Do the benefits of participation in a hypertension self-management trial persist after patients resume usual care?

Journal Article (Journal Article)

BACKGROUND: Hypertension self-management has been shown to improve systolic blood pressure (BP) control, but longer-term economic and clinical impacts are unknown. The purpose of this article is to examine clinical and economic outcomes 18 months after completion of a hypertension self-management trial. METHODS AND RESULTS: This study is a follow-up analysis of an 18-month, 4-arm, hypertension self-management trial of 591 veterans with hypertension who were randomized to usual care or 1 of 3 interventions. Clinic-derived systolic blood pressure obtained before, during, and after the trial were estimated using linear mixed models. Inpatient admissions, outpatient expenditures, and total expenditures were estimated using generalized estimating equations. The 3 telephone-based interventions were nurse-administered health behavior promotion, provider-administered medication adjustments based on hypertension treatment guidelines, or a combination of both. Intervention calls were triggered by home BP values transmitted via telemonitoring devices. Clinical and economic outcomes were examined 12 months before, 18 months during, and 18 months after trial completion. Compared with usual care, patients randomized to the combined arm had greater improvement in proportion of BP control during and after the 18-month trial and estimated proportion of BP control improved 18 months after trial completion for patients in the behavioral and medication management arms. Among the patients with inadequate baseline BP control, estimated mean systolic BP was significantly lower in the combined arm as compared with usual care during and after the 18-month trial. Utilization and expenditure trends were similar for patients in all 4 arms. CONCLUSIONS: Behavioral and medication management can generate systolic BP improvements that are sustained 18 months after trial completion. CLINICAL TRIAL REGISTRATION: URL: Unique identifier: NCT00237692.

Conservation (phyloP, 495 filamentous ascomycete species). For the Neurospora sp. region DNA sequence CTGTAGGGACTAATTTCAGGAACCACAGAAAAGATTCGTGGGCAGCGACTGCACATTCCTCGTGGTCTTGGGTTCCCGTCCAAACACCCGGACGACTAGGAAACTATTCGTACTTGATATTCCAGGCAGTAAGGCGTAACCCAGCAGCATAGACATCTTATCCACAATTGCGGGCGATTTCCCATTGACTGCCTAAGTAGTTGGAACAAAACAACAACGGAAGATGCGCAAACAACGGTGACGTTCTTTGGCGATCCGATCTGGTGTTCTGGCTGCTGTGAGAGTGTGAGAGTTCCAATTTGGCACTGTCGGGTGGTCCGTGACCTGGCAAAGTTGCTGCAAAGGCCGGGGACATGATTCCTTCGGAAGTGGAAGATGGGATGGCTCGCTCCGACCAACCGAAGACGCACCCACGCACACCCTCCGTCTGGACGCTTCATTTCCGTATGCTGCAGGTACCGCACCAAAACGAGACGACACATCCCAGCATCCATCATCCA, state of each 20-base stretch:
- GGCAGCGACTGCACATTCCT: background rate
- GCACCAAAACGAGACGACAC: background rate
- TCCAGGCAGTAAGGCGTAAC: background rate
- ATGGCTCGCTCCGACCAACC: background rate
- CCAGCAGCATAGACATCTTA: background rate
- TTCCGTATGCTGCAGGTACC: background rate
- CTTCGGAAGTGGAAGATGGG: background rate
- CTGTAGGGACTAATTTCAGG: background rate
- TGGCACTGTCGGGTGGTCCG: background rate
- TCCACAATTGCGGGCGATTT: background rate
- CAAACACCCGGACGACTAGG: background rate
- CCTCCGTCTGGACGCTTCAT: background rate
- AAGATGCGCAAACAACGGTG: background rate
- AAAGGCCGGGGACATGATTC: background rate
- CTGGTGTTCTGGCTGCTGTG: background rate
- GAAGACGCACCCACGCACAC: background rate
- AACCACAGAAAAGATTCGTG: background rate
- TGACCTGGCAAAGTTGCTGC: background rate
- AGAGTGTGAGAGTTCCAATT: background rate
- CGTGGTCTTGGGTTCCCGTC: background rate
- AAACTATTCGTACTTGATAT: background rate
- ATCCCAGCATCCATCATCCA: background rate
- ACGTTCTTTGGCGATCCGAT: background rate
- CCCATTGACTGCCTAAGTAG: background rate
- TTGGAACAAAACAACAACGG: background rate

Full Text

Duke Authors

Cited Authors

  • Maciejewski, ML; Bosworth, HB; Olsen, MK; Smith, VA; Edelman, D; Powers, BJ; Kaufman, MA; Oddone, EZ; Jackson, GL

Published Date

  • March 2014

Published In

Volume / Issue

  • 7 / 2

Start / End Page

  • 269 - 275

PubMed ID

  • 24619321

Electronic International Standard Serial Number (EISSN)

  • 1941-7705

Digital Object Identifier (DOI)

  • 10.1161/CIRCOUTCOMES.113.000309


  • eng

Conference Location

  • United States